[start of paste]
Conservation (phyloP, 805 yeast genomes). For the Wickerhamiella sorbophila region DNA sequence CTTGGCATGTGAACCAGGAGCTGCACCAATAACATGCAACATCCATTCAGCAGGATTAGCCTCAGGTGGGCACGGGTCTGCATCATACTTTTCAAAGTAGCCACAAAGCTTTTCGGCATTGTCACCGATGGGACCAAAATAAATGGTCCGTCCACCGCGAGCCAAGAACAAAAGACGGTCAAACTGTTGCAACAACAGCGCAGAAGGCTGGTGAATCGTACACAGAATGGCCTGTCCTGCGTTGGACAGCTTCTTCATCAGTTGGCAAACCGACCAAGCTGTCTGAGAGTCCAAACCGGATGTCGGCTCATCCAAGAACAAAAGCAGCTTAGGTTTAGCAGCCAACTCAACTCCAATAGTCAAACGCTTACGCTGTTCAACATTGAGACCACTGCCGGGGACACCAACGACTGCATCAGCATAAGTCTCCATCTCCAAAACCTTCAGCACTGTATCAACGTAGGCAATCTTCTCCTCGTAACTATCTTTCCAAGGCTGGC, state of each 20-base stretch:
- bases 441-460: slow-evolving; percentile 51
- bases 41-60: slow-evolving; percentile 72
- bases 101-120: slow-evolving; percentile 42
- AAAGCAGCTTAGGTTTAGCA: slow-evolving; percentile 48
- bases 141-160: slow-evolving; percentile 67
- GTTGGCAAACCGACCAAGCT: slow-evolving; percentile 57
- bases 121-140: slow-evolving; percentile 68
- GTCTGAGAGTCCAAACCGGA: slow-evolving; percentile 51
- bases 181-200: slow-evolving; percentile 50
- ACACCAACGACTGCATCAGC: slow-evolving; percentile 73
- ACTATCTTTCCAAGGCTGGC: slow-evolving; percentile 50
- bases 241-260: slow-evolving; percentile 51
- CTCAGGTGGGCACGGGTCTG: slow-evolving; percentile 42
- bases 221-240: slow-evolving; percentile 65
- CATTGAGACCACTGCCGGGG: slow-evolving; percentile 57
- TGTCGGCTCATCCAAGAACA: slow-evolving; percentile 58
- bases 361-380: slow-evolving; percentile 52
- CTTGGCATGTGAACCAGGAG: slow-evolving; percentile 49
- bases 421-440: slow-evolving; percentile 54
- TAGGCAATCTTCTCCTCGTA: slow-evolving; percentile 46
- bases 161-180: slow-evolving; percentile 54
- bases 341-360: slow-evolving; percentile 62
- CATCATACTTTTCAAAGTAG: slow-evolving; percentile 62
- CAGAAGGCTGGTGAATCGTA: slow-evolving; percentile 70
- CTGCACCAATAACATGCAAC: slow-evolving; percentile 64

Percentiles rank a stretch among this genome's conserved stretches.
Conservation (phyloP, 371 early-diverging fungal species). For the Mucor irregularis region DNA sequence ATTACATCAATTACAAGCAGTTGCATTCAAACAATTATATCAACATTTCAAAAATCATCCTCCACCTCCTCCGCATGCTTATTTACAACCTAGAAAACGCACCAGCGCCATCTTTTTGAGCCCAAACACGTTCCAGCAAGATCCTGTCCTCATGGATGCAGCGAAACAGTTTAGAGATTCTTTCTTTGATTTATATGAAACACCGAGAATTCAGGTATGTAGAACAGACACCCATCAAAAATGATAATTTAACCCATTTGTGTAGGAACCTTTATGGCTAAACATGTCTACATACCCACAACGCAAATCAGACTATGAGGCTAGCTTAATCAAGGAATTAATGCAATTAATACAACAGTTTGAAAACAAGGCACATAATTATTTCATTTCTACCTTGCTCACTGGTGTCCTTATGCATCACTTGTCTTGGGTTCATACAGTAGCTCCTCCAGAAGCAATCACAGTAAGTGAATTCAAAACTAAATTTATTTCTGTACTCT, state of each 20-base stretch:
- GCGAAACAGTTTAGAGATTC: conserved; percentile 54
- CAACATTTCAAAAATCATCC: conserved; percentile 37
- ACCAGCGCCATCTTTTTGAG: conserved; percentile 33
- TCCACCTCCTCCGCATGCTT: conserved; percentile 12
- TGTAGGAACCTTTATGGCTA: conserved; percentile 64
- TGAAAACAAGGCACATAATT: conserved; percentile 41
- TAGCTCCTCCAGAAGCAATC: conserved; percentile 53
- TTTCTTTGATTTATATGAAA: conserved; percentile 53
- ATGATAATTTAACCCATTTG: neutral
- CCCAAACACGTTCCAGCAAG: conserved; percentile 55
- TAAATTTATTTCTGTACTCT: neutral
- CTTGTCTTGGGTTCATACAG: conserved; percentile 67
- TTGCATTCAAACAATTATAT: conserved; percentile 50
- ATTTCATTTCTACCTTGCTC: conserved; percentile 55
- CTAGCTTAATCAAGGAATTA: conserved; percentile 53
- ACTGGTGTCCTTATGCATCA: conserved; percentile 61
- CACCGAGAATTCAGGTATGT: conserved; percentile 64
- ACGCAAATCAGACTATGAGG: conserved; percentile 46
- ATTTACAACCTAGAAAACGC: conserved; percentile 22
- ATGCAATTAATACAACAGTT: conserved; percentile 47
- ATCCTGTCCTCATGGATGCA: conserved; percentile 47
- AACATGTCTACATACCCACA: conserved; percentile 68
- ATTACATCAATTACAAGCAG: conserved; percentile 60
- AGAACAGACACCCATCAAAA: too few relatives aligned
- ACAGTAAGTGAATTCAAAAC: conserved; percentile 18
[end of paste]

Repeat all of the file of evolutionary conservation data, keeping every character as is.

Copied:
Conservation (phyloP, 805 yeast genomes). For the Wickerhamiella sorbophila region DNA sequence CTTGGCATGTGAACCAGGAGCTGCACCAATAACATGCAACATCCATTCAGCAGGATTAGCCTCAGGTGGGCACGGGTCTGCATCATACTTTTCAAAGTAGCCACAAAGCTTTTCGGCATTGTCACCGATGGGACCAAAATAAATGGTCCGTCCACCGCGAGCCAAGAACAAAAGACGGTCAAACTGTTGCAACAACAGCGCAGAAGGCTGGTGAATCGTACACAGAATGGCCTGTCCTGCGTTGGACAGCTTCTTCATCAGTTGGCAAACCGACCAAGCTGTCTGAGAGTCCAAACCGGATGTCGGCTCATCCAAGAACAAAAGCAGCTTAGGTTTAGCAGCCAACTCAACTCCAATAGTCAAACGCTTACGCTGTTCAACATTGAGACCACTGCCGGGGACACCAACGACTGCATCAGCATAAGTCTCCATCTCCAAAACCTTCAGCACTGTATCAACGTAGGCAATCTTCTCCTCGTAACTATCTTTCCAAGGCTGGC, state of each 20-base stretch:
- bases 441-460: slow-evolving; percentile 51
- bases 41-60: slow-evolving; percentile 72
- bases 101-120: slow-evolving; percentile 42
- AAAGCAGCTTAGGTTTAGCA: slow-evolving; percentile 48
- bases 141-160: slow-evolving; percentile 67
- GTTGGCAAACCGACCAAGCT: slow-evolving; percentile 57
- bases 121-140: slow-evolving; percentile 68
- GTCTGAGAGTCCAAACCGGA: slow-evolving; percentile 51
- bases 181-200: slow-evolving; percentile 50
- ACACCAACGACTGCATCAGC: slow-evolving; percentile 73
- ACTATCTTTCCAAGGCTGGC: slow-evolving; percentile 50
- bases 241-260: slow-evolving; percentile 51
- CTCAGGTGGGCACGGGTCTG: slow-evolving; percentile 42
- bases 221-240: slow-evolving; percentile 65
- CATTGAGACCACTGCCGGGG: slow-evolving; percentile 57
- TGTCGGCTCATCCAAGAACA: slow-evolving; percentile 58
- bases 361-380: slow-evolving; percentile 52
- CTTGGCATGTGAACCAGGAG: slow-evolving; percentile 49
- bases 421-440: slow-evolving; percentile 54
- TAGGCAATCTTCTCCTCGTA: slow-evolving; percentile 46
- bases 161-180: slow-evolving; percentile 54
- bases 341-360: slow-evolving; percentile 62
- CATCATACTTTTCAAAGTAG: slow-evolving; percentile 62
- CAGAAGGCTGGTGAATCGTA: slow-evolving; percentile 70
- CTGCACCAATAACATGCAAC: slow-evolving; percentile 64

Percentiles rank a stretch among this genome's conserved stretches.
Conservation (phyloP, 371 early-diverging fungal species). For the Mucor irregularis region DNA sequence ATTACATCAATTACAAGCAGTTGCATTCAAACAATTATATCAACATTTCAAAAATCATCCTCCACCTCCTCCGCATGCTTATTTACAACCTAGAAAACGCACCAGCGCCATCTTTTTGAGCCCAAACACGTTCCAGCAAGATCCTGTCCTCATGGATGCAGCGAAACAGTTTAGAGATTCTTTCTTTGATTTATATGAAACACCGAGAATTCAGGTATGTAGAACAGACACCCATCAAAAATGATAATTTAACCCATTTGTGTAGGAACCTTTATGGCTAAACATGTCTACATACCCACAACGCAAATCAGACTATGAGGCTAGCTTAATCAAGGAATTAATGCAATTAATACAACAGTTTGAAAACAAGGCACATAATTATTTCATTTCTACCTTGCTCACTGGTGTCCTTATGCATCACTTGTCTTGGGTTCATACAGTAGCTCCTCCAGAAGCAATCACAGTAAGTGAATTCAAAACTAAATTTATTTCTGTACTCT, state of each 20-base stretch:
- GCGAAACAGTTTAGAGATTC: conserved; percentile 54
- CAACATTTCAAAAATCATCC: conserved; percentile 37
- ACCAGCGCCATCTTTTTGAG: conserved; percentile 33
- TCCACCTCCTCCGCATGCTT: conserved; percentile 12
- TGTAGGAACCTTTATGGCTA: conserved; percentile 64
- TGAAAACAAGGCACATAATT: conserved; percentile 41
- TAGCTCCTCCAGAAGCAATC: conserved; percentile 53
- TTTCTTTGATTTATATGAAA: conserved; percentile 53
- ATGATAATTTAACCCATTTG: neutral
- CCCAAACACGTTCCAGCAAG: conserved; percentile 55
- TAAATTTATTTCTGTACTCT: neutral
- CTTGTCTTGGGTTCATACAG: conserved; percentile 67
- TTGCATTCAAACAATTATAT: conserved; percentile 50
- ATTTCATTTCTACCTTGCTC: conserved; percentile 55
- CTAGCTTAATCAAGGAATTA: conserved; percentile 53
- ACTGGTGTCCTTATGCATCA: conserved; percentile 61
- CACCGAGAATTCAGGTATGT: conserved; percentile 64
- ACGCAAATCAGACTATGAGG: conserved; percentile 46
- ATTTACAACCTAGAAAACGC: conserved; percentile 22
- ATGCAATTAATACAACAGTT: conserved; percentile 47
- ATCCTGTCCTCATGGATGCA: conserved; percentile 47
- AACATGTCTACATACCCACA: conserved; percentile 68
- ATTACATCAATTACAAGCAG: conserved; percentile 60
- AGAACAGACACCCATCAAAA: too few relatives aligned
- ACAGTAAGTGAATTCAAAAC: conserved; percentile 18